Robert Taub: Milton Babbitt: Piano Works (1985 [1986], Harmonia Mundi): Old LP, which I've long filed under the composer's name, but lately I'm more inclined to file under the performer. The pieces range from 1947 to 1985, feel more like improv than classical to me, which may just mean that I like them. B+(***)

Third World Cop [Original Motion Picture Soundtrack] (1999 [2000], Palm Pictures): Soundtrack to Chris Browne's movie, produced by Island impressario Chris Blackwell. Sly & Robbie claim four of the first six songs, and probably play on the rest -- all in the contemporary dancehall style -- most notably, the Marley Brothers on "Call the Police," Lady G on "Man a Bad Man," and Luciano on the inevitable "Police & Thieves." A-

McCoy Tyner Big Band: Journey (1993, Birdology): Pianist, broke out of John Coltrane's Quartet for a distinguished solo career, including three albums in his big band phase (1989-93). This is the third, many star players, the trumpet solos (Jerry Gonzalez and Eddie Henderson) especially stand out. B+(**) [cd]

Jasper Van't Hof/Ernie Watts/Bo Stieff Face to Face: Canossa (1998, Canossa): Keyboards, tenor sax, bass -- trio also using the name of their 1995 album -- with Nippie Noya on percussion. Gets stronger as it progresses, which doesn't necessarily mean better. B+(*) [cd]

Viva La Musica & Papa Wemba: Pôle Position (1995, Sonodisc): Wemba is a singer-bandleader from Congo, nearly as prolific and monumental as Franco and Rochereau. I went looking for an unrated, but found more than I can manage to sort out. (Sounds like a job for Joe Yanosik.) Here he puts the band name first, and their soukous groove is nearly flawless. A-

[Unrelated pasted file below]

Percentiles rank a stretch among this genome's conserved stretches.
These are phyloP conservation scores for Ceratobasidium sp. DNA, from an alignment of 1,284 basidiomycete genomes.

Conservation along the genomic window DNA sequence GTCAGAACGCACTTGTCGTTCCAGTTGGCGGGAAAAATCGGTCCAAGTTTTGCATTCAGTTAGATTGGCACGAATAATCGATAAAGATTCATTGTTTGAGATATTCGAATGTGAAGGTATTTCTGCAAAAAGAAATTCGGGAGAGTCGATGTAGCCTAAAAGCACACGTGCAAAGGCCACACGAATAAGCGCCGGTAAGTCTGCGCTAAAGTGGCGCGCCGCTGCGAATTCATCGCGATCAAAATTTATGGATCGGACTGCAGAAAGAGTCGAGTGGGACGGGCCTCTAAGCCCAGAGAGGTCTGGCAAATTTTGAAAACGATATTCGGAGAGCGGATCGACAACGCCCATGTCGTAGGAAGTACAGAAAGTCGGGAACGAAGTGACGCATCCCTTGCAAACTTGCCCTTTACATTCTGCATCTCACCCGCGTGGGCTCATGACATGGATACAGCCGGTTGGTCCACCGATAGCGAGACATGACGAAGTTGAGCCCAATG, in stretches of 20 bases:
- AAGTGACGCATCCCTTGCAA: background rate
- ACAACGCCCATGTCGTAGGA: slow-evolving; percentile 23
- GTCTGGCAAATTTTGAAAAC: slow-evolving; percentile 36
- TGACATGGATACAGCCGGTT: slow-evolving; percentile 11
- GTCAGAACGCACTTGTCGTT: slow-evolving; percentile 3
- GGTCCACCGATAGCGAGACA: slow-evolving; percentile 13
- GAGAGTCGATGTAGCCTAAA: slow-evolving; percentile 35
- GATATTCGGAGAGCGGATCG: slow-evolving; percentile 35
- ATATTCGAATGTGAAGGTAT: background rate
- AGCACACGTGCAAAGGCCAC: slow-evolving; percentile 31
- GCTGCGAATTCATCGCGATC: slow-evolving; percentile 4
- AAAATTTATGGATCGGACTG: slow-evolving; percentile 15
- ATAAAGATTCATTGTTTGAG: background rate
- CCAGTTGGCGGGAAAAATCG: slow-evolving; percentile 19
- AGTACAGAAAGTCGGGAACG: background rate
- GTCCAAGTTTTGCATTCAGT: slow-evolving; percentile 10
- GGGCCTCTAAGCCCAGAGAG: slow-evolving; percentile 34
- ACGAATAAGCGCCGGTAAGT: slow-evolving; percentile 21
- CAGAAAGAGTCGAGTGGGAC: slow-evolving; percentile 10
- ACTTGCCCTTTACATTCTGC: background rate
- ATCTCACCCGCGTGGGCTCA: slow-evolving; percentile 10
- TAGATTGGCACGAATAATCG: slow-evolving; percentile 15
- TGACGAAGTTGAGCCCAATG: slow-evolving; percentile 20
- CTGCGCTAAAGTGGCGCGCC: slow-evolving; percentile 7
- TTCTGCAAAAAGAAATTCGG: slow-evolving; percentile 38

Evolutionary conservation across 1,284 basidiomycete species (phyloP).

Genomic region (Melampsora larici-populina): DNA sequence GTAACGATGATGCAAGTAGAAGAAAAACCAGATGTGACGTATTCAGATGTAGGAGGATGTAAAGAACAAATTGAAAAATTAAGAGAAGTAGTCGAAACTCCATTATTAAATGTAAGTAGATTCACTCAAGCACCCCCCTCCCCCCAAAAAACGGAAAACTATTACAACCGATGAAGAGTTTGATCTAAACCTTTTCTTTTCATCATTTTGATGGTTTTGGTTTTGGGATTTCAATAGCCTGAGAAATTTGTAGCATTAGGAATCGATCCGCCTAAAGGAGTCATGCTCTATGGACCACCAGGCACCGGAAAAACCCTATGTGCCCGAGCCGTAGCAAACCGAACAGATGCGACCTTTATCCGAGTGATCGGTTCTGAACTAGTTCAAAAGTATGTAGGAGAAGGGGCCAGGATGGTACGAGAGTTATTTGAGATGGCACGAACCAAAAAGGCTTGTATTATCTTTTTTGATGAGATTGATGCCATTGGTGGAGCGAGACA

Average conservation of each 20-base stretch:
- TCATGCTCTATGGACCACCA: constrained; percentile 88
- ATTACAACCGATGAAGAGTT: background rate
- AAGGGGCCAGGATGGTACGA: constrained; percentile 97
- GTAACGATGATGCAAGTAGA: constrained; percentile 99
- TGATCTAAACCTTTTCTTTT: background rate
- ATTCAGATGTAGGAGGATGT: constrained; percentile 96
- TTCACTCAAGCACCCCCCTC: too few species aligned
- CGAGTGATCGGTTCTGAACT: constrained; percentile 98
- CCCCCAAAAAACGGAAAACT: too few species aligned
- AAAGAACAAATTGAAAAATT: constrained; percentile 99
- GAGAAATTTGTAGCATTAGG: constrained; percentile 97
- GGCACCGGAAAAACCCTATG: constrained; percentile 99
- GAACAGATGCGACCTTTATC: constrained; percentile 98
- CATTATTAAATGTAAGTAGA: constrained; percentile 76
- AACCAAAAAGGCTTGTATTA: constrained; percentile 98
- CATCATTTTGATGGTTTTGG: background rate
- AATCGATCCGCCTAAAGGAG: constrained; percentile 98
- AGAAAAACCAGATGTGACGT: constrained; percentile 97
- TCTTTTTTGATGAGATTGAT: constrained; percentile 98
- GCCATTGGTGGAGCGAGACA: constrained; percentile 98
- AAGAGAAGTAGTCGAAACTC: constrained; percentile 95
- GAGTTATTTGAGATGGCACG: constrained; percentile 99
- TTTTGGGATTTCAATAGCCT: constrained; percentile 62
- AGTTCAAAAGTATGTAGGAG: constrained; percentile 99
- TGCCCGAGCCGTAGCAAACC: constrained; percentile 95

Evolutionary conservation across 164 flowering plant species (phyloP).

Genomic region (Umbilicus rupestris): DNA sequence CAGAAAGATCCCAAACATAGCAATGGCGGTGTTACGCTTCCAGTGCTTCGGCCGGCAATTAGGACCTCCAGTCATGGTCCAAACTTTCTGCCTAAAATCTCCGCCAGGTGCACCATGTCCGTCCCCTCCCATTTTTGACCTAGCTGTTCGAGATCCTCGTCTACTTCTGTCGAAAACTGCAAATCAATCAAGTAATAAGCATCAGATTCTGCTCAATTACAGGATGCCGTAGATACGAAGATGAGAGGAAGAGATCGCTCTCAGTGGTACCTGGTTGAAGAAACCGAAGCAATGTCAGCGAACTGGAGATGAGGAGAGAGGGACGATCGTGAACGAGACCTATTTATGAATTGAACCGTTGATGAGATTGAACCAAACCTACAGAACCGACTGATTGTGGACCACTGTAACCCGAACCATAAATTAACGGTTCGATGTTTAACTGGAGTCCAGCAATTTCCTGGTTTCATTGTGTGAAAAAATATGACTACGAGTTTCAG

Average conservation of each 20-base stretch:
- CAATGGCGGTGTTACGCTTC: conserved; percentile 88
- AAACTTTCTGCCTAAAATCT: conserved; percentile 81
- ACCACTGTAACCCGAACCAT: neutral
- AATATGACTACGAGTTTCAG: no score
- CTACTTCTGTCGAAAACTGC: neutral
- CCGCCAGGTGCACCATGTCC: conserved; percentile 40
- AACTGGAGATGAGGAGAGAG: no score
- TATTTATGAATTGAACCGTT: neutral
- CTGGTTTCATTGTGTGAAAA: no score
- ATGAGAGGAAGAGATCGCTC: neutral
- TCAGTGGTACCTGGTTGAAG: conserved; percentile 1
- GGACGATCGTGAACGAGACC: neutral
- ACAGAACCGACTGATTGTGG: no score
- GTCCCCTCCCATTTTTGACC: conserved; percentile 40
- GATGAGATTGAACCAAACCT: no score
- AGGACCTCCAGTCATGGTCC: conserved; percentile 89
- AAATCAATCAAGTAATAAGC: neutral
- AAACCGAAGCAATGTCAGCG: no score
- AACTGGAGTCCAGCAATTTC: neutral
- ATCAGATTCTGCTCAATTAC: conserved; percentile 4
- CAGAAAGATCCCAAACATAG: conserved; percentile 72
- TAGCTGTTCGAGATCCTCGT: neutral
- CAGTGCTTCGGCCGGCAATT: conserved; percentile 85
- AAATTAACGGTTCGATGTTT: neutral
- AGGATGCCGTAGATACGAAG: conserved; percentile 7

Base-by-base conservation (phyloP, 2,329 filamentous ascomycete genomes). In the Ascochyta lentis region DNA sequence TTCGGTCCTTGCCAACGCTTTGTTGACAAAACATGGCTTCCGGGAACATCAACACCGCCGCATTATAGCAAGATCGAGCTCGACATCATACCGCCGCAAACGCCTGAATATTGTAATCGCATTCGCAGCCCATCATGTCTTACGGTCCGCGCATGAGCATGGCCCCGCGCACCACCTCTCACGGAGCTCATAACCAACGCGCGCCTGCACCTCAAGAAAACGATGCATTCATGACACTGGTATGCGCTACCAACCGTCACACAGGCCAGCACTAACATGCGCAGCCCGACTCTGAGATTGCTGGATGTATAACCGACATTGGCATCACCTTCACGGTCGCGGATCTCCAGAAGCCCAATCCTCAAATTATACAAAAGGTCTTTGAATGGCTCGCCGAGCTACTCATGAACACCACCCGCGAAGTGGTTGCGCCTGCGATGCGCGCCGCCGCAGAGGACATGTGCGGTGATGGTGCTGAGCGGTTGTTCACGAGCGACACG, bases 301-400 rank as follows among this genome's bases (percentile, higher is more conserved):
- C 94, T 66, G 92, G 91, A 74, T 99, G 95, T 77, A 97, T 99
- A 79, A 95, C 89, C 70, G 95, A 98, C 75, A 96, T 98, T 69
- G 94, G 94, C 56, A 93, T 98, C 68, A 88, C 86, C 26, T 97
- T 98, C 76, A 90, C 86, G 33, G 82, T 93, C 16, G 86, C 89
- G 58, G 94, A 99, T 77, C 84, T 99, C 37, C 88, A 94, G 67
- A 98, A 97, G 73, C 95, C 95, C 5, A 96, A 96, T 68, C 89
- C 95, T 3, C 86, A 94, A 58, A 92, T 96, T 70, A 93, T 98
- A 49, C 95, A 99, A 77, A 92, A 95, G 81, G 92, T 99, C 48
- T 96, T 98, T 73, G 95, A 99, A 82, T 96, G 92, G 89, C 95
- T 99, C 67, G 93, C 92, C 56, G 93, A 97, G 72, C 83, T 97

Waiting to Exhale [Original Soundtrack ALbum] (1995, Arista): Babyface's soft-soul Soundtrack to Forrest Whitaker's romance film starring Whitney Houston and Angela Bassett. Houston gets three songs, the others scattered among the era's lesser or greater lights -- Toni Braxton, Mary J. Blige, Brandy, Chanté Moore, Faith Evans, TLC, SWV, plus a few legends of yore (Aretha Franklin, Chaka Khan, Patti LaBelle). Nothing stands out, but the lush ambience flows nicely. B+(**)

Papa Wemba: Papa Wemba [Destin Ya Moto] (1988, Disques Espérance): One of two eponymous (or untitled?) albums to appear at/near this time, one of which is in my database but missing physically -- I recall this album cover, but noted the label and catalog number of the other. Took me some time finding this, as Napster lists it as Destin Ya Moto, for the first (of four) songs. Subtle groove, sweet guitar, B+(**)

Papa Wemba: Papa Wemba [M'Fono Yami] (1988 [1989], Stern's Africa): The other one, produced by Martin Meissonnier with more keyboards, also released by Celluloid (as M'Fono Yami?) and EMI France. [4/7 tracks, 20:48] B+(**)

Papa Wemba: M'zée Fula-Ngenge (1999, Sonodisc): Starts a bit odd, and has a couple of odd spots (including a tiny bit of English), but soon enough finds its groove, and quite a groove it is. B+(***)

Steve Williamson: A Waltz for Grace (1990, Verve): Alto saxophonist, born in London, parents Jamaican, played in Jazz Warriors before this auspicious debut album. Only recorded one more for Verve (in 1992), only a couple more after that. Abbey Lincoln's guest vocal is supposed to be a high point, but slipped by me twice with scant notice. The rest, cobbled together from multiple sessions in US and UK, is engaging. B+(**) [cd]